June 27, 2012 -
Many states have now passed their own version of immigration laws related to the large number of aliens who do not have a lawful right to be in this country. Arizona has been one of the leaders in promulgating such laws, and four of the provisions of Arizona immigration laws are addressed in a June ruling of the US Supreme Court. Arizona v. U.S., ___ U.S. _____ (June 25, 2012). The question was whether the federal immigration laws preempt and render invalid these provisions of Arizona law. The federal government sued Arizona contending that its State laws intruded on the federal constitutional power to “establish a uniform Rule of Naturalization” and on the federal government’s inherent sovereign power to control and conduct foreign relations.
The Court started with the premise that the Constitution gives Congress the power to preempt State law. Federal statutes may contain an express preemption provision. In addition, States are precluded from regulating conduct in a field that Congress has determined must be regulated by its exclusive governance, and State laws are preempted when they conflict with federal law.
Adopting a broad interpretation of federal preemption principles, the Court concluded that 3 of the 4 provisions are preempted. The first provision made failure to comply with federal alien-registration requirements a criminal misdemeanor. The Court determined that this law gives Arizona the power to bring criminal charges against individuals for violating a federal law, even in circumstances where federal officials determine that prosecution would frustrate federal policies, and is thus preempted.
The second provision made it a criminal misdemeanor for an unauthorized alien to seek or engage in work in Arizona. The Court found that relevant federal provisions do not impose federal criminal sanctions on the employee (i.e., penalties on aliens who seek or engage in unauthorized work), and impose some civil penalties instead. It concluded that Congress decided it would be inappropriate to impose criminal penalties on aliens who seek or engage in unauthorized employment and it therefore follows that an Arizona law to the contrary is preempted.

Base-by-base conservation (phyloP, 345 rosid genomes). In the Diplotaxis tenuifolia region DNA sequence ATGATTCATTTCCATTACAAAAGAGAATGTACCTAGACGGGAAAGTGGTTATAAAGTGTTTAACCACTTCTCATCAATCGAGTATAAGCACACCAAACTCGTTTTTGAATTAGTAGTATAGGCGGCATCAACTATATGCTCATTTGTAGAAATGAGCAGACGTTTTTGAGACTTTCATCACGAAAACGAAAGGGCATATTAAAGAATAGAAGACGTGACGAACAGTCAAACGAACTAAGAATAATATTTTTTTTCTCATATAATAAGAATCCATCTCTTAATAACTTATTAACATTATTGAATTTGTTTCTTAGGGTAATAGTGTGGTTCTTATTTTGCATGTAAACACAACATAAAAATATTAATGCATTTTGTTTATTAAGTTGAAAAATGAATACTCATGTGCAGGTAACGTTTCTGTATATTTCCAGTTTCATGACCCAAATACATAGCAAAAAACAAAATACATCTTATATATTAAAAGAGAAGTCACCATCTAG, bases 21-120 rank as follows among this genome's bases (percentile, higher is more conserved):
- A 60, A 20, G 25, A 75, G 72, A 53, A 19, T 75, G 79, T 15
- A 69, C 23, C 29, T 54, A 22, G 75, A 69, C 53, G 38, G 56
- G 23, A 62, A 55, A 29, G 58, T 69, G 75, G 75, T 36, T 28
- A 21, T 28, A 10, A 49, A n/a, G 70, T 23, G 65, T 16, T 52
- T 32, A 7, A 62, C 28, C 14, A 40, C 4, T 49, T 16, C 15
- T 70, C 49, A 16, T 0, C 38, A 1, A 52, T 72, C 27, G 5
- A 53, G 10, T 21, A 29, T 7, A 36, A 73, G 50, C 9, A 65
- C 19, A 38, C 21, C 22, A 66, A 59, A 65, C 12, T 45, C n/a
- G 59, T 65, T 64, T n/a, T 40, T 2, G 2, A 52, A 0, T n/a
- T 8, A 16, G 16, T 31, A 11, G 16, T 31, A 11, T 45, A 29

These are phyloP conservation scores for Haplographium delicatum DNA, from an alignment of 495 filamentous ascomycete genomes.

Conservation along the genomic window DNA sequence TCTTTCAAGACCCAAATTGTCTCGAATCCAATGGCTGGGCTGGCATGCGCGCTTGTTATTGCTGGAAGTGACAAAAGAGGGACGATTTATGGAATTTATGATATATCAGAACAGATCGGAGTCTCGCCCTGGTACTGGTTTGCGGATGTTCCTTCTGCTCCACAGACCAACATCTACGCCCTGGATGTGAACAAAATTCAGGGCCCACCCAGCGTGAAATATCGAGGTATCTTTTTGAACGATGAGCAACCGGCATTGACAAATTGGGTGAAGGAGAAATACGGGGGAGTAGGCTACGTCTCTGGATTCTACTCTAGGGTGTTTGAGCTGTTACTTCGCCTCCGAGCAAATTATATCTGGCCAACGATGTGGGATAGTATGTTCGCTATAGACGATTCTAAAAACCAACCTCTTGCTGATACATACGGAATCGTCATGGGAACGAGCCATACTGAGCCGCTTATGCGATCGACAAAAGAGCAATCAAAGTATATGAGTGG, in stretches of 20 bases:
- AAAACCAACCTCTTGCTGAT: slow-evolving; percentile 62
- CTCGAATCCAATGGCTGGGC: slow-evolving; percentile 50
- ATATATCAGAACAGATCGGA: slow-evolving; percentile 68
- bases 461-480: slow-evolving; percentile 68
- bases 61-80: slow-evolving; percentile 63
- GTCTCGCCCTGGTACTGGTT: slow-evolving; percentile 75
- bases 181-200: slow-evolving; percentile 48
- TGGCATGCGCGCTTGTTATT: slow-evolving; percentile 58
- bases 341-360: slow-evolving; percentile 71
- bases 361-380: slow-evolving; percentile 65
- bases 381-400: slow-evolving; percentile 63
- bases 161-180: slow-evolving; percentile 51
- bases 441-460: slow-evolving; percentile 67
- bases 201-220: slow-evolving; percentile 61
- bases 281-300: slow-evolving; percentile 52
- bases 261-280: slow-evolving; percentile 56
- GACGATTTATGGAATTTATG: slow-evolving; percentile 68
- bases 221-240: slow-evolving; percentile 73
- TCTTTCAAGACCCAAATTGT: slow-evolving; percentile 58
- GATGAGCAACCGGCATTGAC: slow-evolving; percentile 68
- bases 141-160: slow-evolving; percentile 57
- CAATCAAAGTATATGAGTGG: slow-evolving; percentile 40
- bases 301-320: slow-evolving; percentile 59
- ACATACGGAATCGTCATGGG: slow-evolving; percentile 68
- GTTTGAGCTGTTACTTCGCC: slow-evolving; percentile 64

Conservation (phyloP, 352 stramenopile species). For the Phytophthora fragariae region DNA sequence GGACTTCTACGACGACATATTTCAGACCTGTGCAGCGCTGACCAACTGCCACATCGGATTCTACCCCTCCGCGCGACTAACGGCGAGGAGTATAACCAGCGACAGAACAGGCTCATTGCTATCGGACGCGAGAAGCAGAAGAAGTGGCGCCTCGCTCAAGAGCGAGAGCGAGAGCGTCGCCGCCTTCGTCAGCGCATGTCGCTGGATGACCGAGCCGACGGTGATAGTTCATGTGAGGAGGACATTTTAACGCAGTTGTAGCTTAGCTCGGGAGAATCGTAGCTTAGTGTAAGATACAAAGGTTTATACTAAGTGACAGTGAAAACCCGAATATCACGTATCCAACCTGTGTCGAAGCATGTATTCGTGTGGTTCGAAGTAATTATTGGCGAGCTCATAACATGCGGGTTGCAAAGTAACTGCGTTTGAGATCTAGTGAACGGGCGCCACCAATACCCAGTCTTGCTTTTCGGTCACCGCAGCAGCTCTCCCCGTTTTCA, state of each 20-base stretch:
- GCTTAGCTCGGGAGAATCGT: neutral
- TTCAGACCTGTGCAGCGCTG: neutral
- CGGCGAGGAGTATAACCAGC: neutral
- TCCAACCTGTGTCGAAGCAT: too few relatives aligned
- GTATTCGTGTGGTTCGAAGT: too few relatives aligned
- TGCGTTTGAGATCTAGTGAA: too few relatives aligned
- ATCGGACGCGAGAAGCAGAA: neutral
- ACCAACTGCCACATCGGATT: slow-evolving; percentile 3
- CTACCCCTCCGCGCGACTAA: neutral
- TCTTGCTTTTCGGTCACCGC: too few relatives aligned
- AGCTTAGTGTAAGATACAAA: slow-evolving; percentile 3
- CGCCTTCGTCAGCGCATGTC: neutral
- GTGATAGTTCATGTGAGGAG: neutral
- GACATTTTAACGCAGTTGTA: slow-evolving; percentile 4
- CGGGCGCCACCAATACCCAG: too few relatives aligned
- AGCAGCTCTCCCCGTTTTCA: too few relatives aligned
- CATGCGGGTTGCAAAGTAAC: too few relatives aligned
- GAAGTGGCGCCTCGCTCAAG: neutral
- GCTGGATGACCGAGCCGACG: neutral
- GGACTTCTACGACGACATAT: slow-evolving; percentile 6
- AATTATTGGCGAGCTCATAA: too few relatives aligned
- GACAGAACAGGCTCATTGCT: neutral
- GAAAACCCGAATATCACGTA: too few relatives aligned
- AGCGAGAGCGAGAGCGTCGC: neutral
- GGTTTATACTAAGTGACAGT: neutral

The third provision authorized state and local officers to arrest, without a warrant, a person the officer had probable cause to believe had committed any public offense that makes the person removable from the United States. The Court found that this provision gave state officers too much authority to arrest aliens on the basis of possible removability and allowed Arizona to achieve its own immigration policy and could result in unnecessary harassment of some aliens whom federal officials determined should not be removed.
The fourth provision required state officers conducting a stop, detention, or arrest to make efforts, in some circumstances, to verify the person’s immigration status with the federal government. The Court rejected preemption of this particular provision, concluding that, without the benefit of a definitive interpretation from the state courts, it would be inappropriate to assume the provision will be construed in a way that creates a conflict with federal law.